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This article is taken from PN Review 101, Volume 21 Number 3, January - February 1995.

Hölderlin Charlie Louth

FRIEDRICH HÖLDERLIN, Poems and Fragments, translated by Michael Hamburger (Anvil) £19.95

Hölderlin's poems are the most perfect embodiment of that hope released at the time of, and partly by, the French Revolution. Like almost everyone else, Hölderlin was shocked and disappointed by what came after, but for as long as he continued writing in a way that engaged with the reality of the world (that is until 1806, when, declared mad, he was taken in by the carpenter Zimmer and could only contemplate what he saw from his window or on brief, accompanied walks) he managed, against a background of defeat and disappointment in almost every branch of his personal life, to preserve and nourish that hope and the possibility of imminent change in poems which themselves become engenderers of hope in the reading. Hope is not Hölderlin's subject, or only rarely, but his poems quicken the sense in us that hope is possible, that in fact we have hope, that it is a real resource.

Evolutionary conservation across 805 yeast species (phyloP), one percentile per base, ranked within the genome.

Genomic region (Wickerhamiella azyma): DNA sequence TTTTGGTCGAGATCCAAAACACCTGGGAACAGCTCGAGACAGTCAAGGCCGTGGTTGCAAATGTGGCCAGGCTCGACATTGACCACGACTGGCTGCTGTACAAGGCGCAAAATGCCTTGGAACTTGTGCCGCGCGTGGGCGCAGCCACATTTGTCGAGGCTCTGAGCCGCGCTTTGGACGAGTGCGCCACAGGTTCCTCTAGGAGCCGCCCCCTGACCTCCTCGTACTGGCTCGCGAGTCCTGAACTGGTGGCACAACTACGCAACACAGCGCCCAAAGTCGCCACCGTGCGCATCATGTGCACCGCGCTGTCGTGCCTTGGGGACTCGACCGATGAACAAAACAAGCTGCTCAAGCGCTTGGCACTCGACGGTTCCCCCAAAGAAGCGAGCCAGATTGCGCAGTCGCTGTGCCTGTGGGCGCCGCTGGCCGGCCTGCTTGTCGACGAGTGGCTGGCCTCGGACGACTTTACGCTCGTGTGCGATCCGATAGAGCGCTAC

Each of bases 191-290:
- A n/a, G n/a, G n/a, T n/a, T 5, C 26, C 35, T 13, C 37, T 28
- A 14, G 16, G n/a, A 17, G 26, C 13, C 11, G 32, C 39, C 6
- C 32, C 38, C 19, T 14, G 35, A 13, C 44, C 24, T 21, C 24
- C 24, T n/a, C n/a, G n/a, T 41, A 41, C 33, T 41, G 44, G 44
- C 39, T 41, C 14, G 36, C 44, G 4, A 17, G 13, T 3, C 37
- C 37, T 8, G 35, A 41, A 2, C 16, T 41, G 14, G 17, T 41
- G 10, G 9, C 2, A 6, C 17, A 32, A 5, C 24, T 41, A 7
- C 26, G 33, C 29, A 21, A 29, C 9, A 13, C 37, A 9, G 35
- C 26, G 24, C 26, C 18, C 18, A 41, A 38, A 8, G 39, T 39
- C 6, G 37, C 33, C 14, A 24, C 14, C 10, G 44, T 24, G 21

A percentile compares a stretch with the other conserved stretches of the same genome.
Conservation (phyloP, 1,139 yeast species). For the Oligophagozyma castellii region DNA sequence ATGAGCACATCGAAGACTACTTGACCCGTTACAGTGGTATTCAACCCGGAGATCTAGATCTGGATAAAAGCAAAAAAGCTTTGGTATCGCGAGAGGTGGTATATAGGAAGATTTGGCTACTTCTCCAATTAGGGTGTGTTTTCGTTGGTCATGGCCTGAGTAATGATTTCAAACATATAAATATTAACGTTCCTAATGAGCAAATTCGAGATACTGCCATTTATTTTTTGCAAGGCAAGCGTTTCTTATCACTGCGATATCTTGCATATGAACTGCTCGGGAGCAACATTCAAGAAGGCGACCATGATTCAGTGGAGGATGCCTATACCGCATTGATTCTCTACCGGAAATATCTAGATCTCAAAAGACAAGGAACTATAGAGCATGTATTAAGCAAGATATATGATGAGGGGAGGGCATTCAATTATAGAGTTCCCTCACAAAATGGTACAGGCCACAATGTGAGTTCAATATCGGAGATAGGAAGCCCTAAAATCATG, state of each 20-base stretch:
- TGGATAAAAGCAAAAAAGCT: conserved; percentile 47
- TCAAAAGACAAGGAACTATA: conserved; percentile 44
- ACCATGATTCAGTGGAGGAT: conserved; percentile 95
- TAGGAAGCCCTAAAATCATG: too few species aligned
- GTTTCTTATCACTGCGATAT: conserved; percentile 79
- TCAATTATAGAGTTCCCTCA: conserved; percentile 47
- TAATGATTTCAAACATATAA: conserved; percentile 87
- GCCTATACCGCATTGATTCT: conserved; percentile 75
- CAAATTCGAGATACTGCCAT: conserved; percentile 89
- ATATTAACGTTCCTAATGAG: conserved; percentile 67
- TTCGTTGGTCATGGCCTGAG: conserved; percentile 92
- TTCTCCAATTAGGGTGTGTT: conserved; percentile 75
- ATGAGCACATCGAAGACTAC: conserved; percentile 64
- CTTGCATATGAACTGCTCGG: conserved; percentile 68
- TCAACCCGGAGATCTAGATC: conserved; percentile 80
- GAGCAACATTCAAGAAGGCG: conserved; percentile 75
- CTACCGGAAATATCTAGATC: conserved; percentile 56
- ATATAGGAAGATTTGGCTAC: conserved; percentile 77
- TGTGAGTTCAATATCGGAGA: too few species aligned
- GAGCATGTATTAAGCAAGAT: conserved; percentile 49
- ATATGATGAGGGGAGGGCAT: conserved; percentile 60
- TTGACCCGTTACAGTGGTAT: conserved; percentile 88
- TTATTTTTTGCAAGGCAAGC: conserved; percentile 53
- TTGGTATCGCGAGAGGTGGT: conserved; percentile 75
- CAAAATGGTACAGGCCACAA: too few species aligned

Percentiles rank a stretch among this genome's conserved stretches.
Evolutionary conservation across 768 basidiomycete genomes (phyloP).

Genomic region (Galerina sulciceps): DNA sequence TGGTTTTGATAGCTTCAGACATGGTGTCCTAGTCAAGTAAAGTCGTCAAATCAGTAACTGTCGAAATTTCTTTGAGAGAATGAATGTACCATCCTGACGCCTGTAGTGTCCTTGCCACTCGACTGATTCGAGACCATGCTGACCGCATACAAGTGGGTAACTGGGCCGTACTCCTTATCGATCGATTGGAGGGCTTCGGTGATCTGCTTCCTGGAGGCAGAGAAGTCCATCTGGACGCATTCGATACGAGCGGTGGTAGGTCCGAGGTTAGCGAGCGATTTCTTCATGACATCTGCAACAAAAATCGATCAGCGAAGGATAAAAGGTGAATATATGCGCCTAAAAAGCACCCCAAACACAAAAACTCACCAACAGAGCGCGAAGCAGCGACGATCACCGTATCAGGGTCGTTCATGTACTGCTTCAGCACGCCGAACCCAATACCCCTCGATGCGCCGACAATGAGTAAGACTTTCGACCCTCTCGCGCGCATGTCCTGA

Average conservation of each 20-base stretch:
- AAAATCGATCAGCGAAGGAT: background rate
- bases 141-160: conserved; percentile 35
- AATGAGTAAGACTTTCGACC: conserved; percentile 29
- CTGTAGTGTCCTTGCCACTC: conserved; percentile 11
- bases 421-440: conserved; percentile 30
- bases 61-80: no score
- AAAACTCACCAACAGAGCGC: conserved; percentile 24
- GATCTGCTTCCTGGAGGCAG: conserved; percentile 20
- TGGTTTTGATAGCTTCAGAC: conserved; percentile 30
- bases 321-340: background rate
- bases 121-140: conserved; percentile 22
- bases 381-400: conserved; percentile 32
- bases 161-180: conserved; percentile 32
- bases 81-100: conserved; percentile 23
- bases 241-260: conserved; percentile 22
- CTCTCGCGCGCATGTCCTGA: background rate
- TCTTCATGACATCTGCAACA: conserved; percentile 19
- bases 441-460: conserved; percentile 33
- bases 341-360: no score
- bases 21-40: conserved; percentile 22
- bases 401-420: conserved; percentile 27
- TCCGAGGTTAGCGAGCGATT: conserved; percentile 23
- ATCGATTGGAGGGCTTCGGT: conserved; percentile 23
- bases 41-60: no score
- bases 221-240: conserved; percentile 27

Perhaps the end of any century encourages the consciousness which should be alert in us at all points in time, that we are under way, in passage, with expectations which might be fulfilled. It also gives rise to predictions of doom. But the end of the eighteenth century was one of those moments when the world seemed particularly promising. Hölderlin, and others like him, believed for a while that a time of fulfillment was truly pending, and the task ...


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